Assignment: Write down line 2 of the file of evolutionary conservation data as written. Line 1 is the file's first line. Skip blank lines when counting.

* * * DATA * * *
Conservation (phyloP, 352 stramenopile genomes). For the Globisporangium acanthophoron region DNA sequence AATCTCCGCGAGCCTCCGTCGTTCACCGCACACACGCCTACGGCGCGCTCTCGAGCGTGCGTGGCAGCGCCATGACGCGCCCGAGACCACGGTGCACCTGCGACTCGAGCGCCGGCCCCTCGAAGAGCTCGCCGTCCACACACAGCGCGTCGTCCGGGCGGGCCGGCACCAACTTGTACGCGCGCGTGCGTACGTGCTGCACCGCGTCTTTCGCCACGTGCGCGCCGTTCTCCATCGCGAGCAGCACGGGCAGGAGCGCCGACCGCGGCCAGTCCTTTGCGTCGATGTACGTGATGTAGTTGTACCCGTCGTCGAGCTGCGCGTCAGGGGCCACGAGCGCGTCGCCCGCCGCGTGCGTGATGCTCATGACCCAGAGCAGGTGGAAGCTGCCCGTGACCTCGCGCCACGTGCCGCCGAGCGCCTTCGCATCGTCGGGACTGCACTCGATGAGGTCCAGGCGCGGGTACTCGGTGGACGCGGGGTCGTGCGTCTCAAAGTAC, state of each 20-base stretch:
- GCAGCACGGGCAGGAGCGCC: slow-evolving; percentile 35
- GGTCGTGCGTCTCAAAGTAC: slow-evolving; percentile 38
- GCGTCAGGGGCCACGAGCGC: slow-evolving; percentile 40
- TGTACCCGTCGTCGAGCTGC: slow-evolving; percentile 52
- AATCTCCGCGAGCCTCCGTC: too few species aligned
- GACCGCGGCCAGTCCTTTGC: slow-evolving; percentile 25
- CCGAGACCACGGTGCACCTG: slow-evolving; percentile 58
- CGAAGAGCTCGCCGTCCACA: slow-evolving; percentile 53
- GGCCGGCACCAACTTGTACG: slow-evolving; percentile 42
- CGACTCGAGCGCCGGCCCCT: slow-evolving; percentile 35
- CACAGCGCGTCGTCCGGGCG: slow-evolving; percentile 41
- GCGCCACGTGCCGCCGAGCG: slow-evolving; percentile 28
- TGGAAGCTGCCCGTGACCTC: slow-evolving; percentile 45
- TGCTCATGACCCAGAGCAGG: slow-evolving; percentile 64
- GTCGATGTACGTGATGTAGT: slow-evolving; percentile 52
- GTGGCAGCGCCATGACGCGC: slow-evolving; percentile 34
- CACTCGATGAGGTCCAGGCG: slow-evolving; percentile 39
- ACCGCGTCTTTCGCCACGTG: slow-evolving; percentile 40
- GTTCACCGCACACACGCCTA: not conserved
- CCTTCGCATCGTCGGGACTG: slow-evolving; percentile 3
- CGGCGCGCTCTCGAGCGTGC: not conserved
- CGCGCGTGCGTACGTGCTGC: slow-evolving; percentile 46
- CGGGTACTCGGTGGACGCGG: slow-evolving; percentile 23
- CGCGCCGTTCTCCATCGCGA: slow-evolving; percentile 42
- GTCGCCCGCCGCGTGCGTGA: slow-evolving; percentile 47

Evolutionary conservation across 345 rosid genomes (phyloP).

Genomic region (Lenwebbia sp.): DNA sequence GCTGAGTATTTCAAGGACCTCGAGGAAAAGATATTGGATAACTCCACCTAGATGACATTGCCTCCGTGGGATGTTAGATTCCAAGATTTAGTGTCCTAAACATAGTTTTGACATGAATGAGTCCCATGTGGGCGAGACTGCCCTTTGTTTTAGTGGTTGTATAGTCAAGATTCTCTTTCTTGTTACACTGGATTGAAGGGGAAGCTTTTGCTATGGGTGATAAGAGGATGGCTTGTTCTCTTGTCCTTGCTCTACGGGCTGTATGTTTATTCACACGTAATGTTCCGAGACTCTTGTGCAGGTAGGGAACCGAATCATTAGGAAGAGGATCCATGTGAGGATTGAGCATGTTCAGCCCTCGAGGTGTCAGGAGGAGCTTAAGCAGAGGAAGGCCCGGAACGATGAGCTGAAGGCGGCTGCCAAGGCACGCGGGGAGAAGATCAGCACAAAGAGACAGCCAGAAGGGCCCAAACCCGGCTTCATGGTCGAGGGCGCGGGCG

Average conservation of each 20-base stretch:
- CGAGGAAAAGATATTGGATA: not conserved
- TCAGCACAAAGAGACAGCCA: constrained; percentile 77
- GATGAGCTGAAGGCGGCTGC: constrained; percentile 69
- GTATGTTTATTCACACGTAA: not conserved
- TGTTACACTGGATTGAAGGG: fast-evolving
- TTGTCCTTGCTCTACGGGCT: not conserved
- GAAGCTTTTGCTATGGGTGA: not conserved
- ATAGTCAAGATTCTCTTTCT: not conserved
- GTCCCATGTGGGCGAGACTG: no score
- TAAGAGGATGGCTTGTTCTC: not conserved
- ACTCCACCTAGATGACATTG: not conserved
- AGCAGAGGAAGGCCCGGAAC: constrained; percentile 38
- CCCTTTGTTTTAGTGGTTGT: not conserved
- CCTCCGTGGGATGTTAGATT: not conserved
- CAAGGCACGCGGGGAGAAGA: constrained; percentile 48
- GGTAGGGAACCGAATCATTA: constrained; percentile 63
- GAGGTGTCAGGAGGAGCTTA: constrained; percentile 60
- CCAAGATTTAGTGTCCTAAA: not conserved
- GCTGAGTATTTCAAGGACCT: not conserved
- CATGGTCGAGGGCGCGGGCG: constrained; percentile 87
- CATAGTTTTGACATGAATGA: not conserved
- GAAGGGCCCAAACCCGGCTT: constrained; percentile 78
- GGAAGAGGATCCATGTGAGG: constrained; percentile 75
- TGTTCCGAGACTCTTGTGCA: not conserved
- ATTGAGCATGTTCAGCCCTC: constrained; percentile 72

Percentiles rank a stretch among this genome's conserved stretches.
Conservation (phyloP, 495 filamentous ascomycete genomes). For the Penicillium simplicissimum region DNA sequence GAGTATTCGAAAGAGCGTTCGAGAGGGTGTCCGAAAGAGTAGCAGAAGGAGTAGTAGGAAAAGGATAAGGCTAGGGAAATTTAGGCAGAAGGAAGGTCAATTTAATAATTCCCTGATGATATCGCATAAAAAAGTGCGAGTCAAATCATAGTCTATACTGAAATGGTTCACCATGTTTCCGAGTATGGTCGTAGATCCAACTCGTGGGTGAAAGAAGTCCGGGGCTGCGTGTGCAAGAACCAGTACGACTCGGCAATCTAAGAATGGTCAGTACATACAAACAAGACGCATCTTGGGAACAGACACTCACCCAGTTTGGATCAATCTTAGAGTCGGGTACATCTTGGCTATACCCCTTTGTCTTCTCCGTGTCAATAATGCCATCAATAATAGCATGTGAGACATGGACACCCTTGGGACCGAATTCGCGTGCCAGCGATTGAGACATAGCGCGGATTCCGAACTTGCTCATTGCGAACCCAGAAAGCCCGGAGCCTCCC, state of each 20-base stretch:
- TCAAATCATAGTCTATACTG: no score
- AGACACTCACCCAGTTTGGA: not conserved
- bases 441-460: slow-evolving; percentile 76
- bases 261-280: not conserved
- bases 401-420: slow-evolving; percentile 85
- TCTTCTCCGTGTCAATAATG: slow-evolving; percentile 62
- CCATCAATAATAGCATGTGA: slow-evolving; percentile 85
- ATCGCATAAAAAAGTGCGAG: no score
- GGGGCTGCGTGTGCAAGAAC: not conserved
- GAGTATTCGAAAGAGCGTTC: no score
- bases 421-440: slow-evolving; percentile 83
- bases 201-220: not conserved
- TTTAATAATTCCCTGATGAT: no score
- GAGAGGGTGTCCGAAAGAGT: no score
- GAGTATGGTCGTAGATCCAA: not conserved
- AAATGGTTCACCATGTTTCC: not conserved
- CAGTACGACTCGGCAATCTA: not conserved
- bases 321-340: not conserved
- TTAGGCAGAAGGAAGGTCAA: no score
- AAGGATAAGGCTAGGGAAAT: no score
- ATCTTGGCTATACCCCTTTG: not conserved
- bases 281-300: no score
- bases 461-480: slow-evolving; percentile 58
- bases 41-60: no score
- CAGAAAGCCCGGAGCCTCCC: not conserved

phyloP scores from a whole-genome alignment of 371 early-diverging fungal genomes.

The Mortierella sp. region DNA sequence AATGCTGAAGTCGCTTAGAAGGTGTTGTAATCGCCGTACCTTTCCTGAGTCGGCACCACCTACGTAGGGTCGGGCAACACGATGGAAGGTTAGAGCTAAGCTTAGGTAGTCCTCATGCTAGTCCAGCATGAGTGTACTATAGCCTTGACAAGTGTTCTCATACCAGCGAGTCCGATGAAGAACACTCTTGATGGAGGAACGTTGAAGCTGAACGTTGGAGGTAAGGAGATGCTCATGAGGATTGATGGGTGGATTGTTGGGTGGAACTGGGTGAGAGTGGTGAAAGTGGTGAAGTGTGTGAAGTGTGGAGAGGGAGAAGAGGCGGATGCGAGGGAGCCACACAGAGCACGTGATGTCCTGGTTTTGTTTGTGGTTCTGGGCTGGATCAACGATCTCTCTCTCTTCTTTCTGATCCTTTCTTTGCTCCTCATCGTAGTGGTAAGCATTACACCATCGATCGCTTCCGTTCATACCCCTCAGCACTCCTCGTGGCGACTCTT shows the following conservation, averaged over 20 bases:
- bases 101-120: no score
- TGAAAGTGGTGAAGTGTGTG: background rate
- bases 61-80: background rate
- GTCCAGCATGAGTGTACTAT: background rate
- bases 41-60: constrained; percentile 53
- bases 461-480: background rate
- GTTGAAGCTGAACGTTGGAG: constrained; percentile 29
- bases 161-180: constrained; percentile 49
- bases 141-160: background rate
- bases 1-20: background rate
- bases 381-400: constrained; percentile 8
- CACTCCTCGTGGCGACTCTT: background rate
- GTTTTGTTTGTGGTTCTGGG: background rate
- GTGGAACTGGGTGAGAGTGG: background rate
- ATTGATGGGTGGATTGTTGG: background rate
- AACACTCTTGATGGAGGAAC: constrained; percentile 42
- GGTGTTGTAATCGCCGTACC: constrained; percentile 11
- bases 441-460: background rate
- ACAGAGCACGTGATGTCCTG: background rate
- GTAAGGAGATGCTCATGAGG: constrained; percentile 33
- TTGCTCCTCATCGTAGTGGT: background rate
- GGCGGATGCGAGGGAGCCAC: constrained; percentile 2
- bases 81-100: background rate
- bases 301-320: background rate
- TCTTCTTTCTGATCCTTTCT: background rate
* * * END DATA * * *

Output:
- GCAGCACGGGCAGGAGCGCC: slow-evolving; percentile 35